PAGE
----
Patrick: Well, we’ve never been fans of the Mesa Boogie dual rectifier, or the Marshall JCM 2000 … all those new hi-tech amps. They didn’t do it for us… So we spent way too much money on a bunch of Fender amps from the 60’s and 70’s that gave us such great, natural tones, and when you’d crank ‘em, it would be the tubes working really hard, pushing the speakers really loud, instead of some bad pedal to do it for you. We were all really happy with how the guitars sounded on the record, and the bass too. Justin used a cool old Vox bass amp… and Matt used a whole room full of kick drums and snares to get some neat sounds.
Robb: It’s not like we were going for a lo-fi sound or anything, and it wasn’t a new idea or anything. The truth is new amps by Mesa Boogie, Marshall AND Fender just can’t compete with the old Fender/Marshall/Vox/Gibson/Sears/Alamo/Voice/you-name-it amps for our style of music (if we were a metal band it would be a different story.) They don’t make them the same way these days. The ones that are older than I am have 10 times more character. Each one sounds a bit different, even if they are the same model.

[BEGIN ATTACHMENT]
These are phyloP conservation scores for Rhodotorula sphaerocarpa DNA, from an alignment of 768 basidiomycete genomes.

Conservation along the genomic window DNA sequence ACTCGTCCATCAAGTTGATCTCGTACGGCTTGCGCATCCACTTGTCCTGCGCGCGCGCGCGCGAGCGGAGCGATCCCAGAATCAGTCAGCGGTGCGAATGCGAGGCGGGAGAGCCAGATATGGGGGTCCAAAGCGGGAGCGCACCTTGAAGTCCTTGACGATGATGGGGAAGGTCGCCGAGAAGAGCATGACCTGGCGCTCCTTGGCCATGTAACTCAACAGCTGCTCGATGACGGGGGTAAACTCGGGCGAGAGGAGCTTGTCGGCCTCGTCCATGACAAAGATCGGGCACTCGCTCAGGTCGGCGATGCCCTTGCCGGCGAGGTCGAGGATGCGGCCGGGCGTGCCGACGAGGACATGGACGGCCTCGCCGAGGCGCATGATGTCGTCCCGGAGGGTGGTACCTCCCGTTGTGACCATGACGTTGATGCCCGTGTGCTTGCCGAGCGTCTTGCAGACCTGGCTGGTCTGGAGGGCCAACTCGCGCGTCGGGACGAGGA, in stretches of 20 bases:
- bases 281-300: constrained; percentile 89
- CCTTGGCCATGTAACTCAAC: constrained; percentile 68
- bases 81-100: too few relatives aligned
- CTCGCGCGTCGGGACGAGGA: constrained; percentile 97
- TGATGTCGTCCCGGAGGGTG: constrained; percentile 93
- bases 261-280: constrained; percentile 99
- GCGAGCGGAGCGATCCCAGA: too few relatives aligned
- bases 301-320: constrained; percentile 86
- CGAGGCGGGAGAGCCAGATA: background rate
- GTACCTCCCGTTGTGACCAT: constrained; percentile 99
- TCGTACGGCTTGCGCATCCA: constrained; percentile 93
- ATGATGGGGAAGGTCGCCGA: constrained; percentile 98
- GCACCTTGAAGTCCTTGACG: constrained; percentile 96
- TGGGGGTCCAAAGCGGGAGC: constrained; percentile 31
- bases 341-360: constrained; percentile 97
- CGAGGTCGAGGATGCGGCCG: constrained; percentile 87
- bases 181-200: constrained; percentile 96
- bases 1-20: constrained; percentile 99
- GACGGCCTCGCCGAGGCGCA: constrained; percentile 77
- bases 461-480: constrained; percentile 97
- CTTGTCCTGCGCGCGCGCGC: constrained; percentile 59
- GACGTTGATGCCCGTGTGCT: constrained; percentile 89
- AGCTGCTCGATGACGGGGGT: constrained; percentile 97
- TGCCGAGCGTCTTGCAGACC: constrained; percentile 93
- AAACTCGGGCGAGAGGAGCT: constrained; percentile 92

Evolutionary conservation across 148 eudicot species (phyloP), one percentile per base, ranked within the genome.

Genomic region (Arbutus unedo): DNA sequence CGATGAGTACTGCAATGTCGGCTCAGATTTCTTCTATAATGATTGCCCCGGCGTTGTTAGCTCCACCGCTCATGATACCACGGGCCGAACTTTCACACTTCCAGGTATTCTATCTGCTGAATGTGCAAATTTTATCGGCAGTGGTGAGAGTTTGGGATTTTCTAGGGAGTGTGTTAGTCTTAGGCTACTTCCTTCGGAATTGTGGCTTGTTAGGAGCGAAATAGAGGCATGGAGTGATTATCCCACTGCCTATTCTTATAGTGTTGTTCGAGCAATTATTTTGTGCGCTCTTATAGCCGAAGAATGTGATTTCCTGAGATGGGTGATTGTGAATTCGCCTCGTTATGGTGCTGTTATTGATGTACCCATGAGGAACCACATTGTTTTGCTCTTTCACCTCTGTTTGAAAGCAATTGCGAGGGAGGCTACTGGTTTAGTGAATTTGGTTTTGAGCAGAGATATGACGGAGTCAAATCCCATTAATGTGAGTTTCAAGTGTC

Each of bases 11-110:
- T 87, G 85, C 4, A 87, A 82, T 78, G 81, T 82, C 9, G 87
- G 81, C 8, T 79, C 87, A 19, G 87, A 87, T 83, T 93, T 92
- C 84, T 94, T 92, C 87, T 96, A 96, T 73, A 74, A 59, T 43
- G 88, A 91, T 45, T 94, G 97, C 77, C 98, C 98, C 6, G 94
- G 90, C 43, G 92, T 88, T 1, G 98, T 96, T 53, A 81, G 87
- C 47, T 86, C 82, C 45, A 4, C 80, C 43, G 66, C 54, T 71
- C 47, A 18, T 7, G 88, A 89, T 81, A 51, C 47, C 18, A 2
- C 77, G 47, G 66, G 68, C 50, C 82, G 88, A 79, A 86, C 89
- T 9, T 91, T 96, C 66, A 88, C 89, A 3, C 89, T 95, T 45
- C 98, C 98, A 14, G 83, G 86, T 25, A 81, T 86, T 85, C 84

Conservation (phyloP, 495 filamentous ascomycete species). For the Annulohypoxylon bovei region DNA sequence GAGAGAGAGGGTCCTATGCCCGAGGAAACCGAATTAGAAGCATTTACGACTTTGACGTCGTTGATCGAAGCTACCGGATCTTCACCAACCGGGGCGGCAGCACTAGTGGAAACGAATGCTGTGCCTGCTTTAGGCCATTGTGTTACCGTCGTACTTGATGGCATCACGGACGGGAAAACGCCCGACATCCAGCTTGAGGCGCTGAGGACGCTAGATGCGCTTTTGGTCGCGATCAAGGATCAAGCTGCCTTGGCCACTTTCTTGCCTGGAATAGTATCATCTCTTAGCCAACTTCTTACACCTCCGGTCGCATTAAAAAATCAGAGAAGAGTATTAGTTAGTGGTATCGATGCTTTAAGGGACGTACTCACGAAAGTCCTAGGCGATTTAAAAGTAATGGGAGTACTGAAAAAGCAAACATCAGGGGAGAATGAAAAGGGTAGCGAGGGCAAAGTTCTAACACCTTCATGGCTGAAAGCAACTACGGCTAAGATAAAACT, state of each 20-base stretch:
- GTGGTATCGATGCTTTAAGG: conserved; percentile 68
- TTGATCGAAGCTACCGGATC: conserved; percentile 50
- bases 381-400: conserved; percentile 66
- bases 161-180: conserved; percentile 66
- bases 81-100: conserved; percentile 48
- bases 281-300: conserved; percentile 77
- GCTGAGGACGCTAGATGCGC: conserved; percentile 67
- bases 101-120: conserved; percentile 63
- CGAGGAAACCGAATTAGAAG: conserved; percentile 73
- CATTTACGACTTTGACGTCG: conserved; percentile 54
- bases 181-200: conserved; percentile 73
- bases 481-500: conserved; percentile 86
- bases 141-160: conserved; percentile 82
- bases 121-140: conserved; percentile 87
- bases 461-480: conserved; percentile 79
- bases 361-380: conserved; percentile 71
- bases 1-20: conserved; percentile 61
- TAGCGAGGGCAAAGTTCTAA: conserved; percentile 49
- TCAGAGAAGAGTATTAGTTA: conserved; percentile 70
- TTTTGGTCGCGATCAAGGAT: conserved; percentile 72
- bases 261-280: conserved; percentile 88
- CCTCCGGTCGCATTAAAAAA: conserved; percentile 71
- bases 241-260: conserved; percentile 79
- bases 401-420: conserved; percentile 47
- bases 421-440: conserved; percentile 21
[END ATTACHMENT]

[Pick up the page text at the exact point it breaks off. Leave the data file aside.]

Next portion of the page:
David: You guys have also incorporated the lap steel guitar, banjo, organ, and even the cowbell to your sound on the new CD. How did using all these new instruments come about?
Patrick: They were just kind of there, so it seemed like the right thing to do … actually it was a little more planned for some of the instruments. We had a friend Chris from the band Melee fly out to play some piano and organ parts here and there on the record. He’s an incredible player, and we had some great late night jams with him in the studio. There was an old 1950’s all-original Fender lap steel guitar that appeared in the studio one day, and we were looking for an instrument to tie together a melody at the end of one of our songs, so we tried some parts out with it, and we were very excited about it. We still are. The banjo was also just sitting around the studio. The cowbell … it’s the kind of thing you kind of hear before you actually put it on a song. You’ll be listening to the song and say, “Hey Matt, did you put cowbell on the bridge of this song? Cause I can totally hear it” after he denies doing it, that’s the sign it’s a must.